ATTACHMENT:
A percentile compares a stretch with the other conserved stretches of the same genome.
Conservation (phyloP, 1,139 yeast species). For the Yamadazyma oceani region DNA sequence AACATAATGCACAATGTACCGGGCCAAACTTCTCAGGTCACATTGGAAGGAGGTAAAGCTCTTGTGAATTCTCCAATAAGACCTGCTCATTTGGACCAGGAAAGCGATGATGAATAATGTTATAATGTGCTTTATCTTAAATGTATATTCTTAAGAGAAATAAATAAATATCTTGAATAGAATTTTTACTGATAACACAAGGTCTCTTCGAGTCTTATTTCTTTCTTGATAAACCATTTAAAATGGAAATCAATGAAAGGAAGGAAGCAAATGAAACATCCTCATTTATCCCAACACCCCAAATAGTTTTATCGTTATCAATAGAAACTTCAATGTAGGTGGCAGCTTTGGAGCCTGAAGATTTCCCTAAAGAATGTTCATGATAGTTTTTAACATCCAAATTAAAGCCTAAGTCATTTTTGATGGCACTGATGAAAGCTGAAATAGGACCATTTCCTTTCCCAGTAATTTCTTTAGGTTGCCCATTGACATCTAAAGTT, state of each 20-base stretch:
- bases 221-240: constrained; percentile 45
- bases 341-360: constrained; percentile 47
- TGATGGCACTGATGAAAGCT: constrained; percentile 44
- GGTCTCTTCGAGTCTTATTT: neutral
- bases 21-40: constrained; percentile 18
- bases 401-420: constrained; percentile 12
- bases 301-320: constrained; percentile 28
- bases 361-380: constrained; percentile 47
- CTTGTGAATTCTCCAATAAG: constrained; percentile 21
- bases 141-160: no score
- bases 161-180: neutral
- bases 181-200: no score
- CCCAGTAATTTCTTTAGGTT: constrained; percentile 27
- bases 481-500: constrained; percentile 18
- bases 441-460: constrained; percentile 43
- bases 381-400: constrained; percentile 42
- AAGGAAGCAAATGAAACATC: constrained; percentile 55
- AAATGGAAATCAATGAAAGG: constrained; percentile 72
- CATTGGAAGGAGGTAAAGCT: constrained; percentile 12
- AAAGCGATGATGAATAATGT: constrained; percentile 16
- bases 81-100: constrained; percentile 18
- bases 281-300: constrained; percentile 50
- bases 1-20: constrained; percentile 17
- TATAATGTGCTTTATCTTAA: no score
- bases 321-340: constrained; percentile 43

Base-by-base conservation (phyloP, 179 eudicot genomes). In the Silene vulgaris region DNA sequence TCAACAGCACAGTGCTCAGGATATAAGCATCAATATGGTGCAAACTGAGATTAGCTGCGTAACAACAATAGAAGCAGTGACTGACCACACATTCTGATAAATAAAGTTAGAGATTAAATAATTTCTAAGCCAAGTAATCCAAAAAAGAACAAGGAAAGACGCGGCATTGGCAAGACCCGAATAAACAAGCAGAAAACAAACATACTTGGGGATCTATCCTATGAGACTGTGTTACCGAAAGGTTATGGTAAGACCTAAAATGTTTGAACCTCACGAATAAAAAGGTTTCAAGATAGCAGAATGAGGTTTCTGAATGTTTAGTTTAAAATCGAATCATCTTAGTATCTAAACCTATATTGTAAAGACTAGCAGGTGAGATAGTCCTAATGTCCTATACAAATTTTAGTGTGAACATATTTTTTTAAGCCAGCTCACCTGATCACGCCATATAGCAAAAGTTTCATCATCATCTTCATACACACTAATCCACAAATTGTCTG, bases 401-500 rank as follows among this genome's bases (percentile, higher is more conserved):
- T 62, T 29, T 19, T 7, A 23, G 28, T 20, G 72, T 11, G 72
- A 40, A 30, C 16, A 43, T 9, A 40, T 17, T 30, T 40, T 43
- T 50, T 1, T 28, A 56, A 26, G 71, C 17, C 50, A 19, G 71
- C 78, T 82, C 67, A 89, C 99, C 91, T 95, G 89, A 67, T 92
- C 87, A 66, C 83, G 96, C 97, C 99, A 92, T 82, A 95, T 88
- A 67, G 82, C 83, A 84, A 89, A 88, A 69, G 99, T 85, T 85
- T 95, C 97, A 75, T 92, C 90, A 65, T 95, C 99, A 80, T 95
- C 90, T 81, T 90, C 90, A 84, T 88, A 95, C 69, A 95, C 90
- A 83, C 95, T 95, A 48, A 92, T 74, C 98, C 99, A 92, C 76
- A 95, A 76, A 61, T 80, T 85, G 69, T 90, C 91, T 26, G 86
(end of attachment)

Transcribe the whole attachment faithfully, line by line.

A percentile compares a stretch with the other conserved stretches of the same genome.
Conservation (phyloP, 1,139 yeast species). For the Yamadazyma oceani region DNA sequence AACATAATGCACAATGTACCGGGCCAAACTTCTCAGGTCACATTGGAAGGAGGTAAAGCTCTTGTGAATTCTCCAATAAGACCTGCTCATTTGGACCAGGAAAGCGATGATGAATAATGTTATAATGTGCTTTATCTTAAATGTATATTCTTAAGAGAAATAAATAAATATCTTGAATAGAATTTTTACTGATAACACAAGGTCTCTTCGAGTCTTATTTCTTTCTTGATAAACCATTTAAAATGGAAATCAATGAAAGGAAGGAAGCAAATGAAACATCCTCATTTATCCCAACACCCCAAATAGTTTTATCGTTATCAATAGAAACTTCAATGTAGGTGGCAGCTTTGGAGCCTGAAGATTTCCCTAAAGAATGTTCATGATAGTTTTTAACATCCAAATTAAAGCCTAAGTCATTTTTGATGGCACTGATGAAAGCTGAAATAGGACCATTTCCTTTCCCAGTAATTTCTTTAGGTTGCCCATTGACATCTAAAGTT, state of each 20-base stretch:
- bases 221-240: constrained; percentile 45
- bases 341-360: constrained; percentile 47
- TGATGGCACTGATGAAAGCT: constrained; percentile 44
- GGTCTCTTCGAGTCTTATTT: neutral
- bases 21-40: constrained; percentile 18
- bases 401-420: constrained; percentile 12
- bases 301-320: constrained; percentile 28
- bases 361-380: constrained; percentile 47
- CTTGTGAATTCTCCAATAAG: constrained; percentile 21
- bases 141-160: no score
- bases 161-180: neutral
- bases 181-200: no score
- CCCAGTAATTTCTTTAGGTT: constrained; percentile 27
- bases 481-500: constrained; percentile 18
- bases 441-460: constrained; percentile 43
- bases 381-400: constrained; percentile 42
- AAGGAAGCAAATGAAACATC: constrained; percentile 55
- AAATGGAAATCAATGAAAGG: constrained; percentile 72
- CATTGGAAGGAGGTAAAGCT: constrained; percentile 12
- AAAGCGATGATGAATAATGT: constrained; percentile 16
- bases 81-100: constrained; percentile 18
- bases 281-300: constrained; percentile 50
- bases 1-20: constrained; percentile 17
- TATAATGTGCTTTATCTTAA: no score
- bases 321-340: constrained; percentile 43

Base-by-base conservation (phyloP, 179 eudicot genomes). In the Silene vulgaris region DNA sequence TCAACAGCACAGTGCTCAGGATATAAGCATCAATATGGTGCAAACTGAGATTAGCTGCGTAACAACAATAGAAGCAGTGACTGACCACACATTCTGATAAATAAAGTTAGAGATTAAATAATTTCTAAGCCAAGTAATCCAAAAAAGAACAAGGAAAGACGCGGCATTGGCAAGACCCGAATAAACAAGCAGAAAACAAACATACTTGGGGATCTATCCTATGAGACTGTGTTACCGAAAGGTTATGGTAAGACCTAAAATGTTTGAACCTCACGAATAAAAAGGTTTCAAGATAGCAGAATGAGGTTTCTGAATGTTTAGTTTAAAATCGAATCATCTTAGTATCTAAACCTATATTGTAAAGACTAGCAGGTGAGATAGTCCTAATGTCCTATACAAATTTTAGTGTGAACATATTTTTTTAAGCCAGCTCACCTGATCACGCCATATAGCAAAAGTTTCATCATCATCTTCATACACACTAATCCACAAATTGTCTG, bases 401-500 rank as follows among this genome's bases (percentile, higher is more conserved):
- T 62, T 29, T 19, T 7, A 23, G 28, T 20, G 72, T 11, G 72
- A 40, A 30, C 16, A 43, T 9, A 40, T 17, T 30, T 40, T 43
- T 50, T 1, T 28, A 56, A 26, G 71, C 17, C 50, A 19, G 71
- C 78, T 82, C 67, A 89, C 99, C 91, T 95, G 89, A 67, T 92
- C 87, A 66, C 83, G 96, C 97, C 99, A 92, T 82, A 95, T 88
- A 67, G 82, C 83, A 84, A 89, A 88, A 69, G 99, T 85, T 85
- T 95, C 97, A 75, T 92, C 90, A 65, T 95, C 99, A 80, T 95
- C 90, T 81, T 90, C 90, A 84, T 88, A 95, C 69, A 95, C 90
- A 83, C 95, T 95, A 48, A 92, T 74, C 98, C 99, A 92, C 76
- A 95, A 76, A 61, T 80, T 85, G 69, T 90, C 91, T 26, G 86